Over the past couple of days it's been clear that one of them was about to lay her first egg. She'd been making the hay in the next box into a nice, comfy bowl-shaped nest, the strands of hay neatly arranged into the shape of the underside of a hen.

Then this morning, an egg. Small, but perfectly formed. (It's the one on the left, the one on the right is from one of mum's Bluebells.) It's obviously a trainer egg and this time there haven't been any soft-shelled or misshapen practice eggs first.

Clever little hen.

It reminds me of this little ditty by the very prolific 'Anonymous':

The codfish lays ten thousand eggs, the homely hen lays one.
The codfish never cackles to tell you what she's done.
And so we scorn the codfish, while the humble hen we prize.
Which only goes to show you that it pays to advertise.

Wednesday, 16 February 2011

The Gallery: Togetherness

The theme for this week's The Gallery on Tara's Sticky Fingers blog is togetherness. I looked indoors and out here and didn't really feel inspired. There's something about the unrelenting tide of mud on a farm at this time of the year that makes me put the camera away. In fact all I have photographed this week is the dog (which you've seen in a previous post) and food (ditto).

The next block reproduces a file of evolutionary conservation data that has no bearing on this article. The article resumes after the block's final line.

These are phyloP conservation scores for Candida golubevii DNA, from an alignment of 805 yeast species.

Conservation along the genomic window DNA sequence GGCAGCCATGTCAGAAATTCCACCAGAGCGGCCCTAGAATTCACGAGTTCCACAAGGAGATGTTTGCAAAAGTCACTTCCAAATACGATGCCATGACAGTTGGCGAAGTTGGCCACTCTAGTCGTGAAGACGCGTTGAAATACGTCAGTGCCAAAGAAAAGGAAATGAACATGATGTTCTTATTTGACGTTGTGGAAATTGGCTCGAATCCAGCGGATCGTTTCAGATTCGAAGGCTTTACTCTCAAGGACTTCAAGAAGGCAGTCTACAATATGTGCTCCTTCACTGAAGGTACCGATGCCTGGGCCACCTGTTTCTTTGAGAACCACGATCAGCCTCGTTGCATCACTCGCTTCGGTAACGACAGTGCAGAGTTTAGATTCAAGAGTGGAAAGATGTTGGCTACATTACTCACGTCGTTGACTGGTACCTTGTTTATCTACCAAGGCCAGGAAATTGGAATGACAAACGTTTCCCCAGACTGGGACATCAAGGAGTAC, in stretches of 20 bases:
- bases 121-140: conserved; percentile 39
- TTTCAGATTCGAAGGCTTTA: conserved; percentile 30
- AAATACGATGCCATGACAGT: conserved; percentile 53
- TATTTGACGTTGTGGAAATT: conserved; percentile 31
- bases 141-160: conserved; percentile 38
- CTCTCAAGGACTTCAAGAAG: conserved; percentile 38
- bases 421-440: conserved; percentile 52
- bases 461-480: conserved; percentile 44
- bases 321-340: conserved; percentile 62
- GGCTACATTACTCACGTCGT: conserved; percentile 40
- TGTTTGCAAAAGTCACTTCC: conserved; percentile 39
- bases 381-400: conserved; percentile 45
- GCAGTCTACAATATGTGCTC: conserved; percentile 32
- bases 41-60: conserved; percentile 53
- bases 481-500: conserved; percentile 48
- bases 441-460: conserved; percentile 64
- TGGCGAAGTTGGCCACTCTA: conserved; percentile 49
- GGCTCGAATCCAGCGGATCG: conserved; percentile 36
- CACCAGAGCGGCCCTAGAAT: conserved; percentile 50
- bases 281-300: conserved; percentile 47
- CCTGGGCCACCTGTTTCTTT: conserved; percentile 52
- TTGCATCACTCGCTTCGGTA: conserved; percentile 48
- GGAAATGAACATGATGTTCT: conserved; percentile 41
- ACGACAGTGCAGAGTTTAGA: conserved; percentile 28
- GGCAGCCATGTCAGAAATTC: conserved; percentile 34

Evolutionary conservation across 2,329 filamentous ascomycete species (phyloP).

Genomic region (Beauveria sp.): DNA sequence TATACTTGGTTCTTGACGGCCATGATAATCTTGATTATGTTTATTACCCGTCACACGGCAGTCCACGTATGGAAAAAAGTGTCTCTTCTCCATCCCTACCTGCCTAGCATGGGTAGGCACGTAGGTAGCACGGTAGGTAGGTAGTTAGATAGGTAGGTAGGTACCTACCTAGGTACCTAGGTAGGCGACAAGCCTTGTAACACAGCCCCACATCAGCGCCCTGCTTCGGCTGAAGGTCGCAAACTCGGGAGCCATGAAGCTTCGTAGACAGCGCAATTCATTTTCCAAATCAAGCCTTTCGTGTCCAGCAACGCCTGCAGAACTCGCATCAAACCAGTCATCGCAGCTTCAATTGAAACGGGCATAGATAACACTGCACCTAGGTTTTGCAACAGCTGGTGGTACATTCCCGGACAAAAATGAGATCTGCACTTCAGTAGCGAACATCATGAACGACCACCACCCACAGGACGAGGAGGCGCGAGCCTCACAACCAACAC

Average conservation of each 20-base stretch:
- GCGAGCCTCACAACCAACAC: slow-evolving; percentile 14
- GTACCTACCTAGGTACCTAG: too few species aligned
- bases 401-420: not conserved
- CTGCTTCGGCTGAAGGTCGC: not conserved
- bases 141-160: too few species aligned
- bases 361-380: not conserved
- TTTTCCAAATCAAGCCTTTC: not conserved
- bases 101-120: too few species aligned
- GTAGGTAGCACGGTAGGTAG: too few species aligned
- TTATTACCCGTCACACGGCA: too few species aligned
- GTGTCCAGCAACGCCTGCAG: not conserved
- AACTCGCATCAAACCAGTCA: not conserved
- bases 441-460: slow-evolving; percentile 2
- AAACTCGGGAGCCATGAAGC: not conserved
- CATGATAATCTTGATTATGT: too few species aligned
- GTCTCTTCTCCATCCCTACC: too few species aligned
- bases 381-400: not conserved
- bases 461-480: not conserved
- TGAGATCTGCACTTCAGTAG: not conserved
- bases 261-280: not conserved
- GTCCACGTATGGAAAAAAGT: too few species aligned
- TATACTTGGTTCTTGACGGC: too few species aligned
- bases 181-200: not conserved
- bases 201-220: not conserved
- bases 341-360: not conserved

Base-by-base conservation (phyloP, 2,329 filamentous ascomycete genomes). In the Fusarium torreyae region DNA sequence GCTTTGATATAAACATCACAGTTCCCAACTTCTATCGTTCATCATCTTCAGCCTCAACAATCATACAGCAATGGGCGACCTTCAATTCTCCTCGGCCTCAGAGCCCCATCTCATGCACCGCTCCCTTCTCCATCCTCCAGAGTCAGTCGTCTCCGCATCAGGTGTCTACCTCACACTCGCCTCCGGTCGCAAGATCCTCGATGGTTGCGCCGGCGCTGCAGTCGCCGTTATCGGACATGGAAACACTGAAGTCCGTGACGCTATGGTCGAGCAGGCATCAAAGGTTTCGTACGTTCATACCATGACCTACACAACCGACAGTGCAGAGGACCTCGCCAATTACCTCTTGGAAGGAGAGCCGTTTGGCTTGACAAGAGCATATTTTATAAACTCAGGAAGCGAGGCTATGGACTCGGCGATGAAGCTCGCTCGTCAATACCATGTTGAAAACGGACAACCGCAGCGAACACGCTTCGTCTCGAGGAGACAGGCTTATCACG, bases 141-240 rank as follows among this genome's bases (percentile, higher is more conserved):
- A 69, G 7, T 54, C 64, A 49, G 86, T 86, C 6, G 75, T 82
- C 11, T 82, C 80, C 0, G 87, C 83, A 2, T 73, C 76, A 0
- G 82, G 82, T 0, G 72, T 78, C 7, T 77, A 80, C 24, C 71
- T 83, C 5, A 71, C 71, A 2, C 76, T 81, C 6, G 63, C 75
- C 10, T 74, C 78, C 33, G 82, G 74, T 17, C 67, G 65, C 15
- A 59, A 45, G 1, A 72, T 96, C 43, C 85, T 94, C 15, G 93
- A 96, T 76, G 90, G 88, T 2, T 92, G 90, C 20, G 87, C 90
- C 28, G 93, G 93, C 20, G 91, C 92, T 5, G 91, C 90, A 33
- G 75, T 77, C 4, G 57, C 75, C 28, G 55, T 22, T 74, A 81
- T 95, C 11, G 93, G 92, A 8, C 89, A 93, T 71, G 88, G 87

So I dug around in the archives for this week's image. It was taken last May of my two little girls celebrating together the warm evening sunshine at the first barbecue of what turned out to be many. I can't wait for that sort of weather again.

In the meantime why don't you pop on over to The Gallery, have a look at the other entries and perhaps have a go too?

Tuesday, 15 February 2011

3D or not 3D? That is the question.

My two little girls have both got Nintendo DS Lites. We ummed and ahhed a bit about buying them initially but then everyone seemed to have them and what kid feels comfortable about being left behind?

Nintendo 3DS. I think we need at least three...
I have to say my initial doubts about them were soon allayed. They're cute, the games are cute. They're great for keeping children quietly occupied during things where adults are happily talking and children get bored. But they're getting a bit battered now. They've done well considering the girls were five and seven when they had them. They've been dropped, thrown, sat on, had drinks spilled on them and coped with the general rough and tumble of life with a child.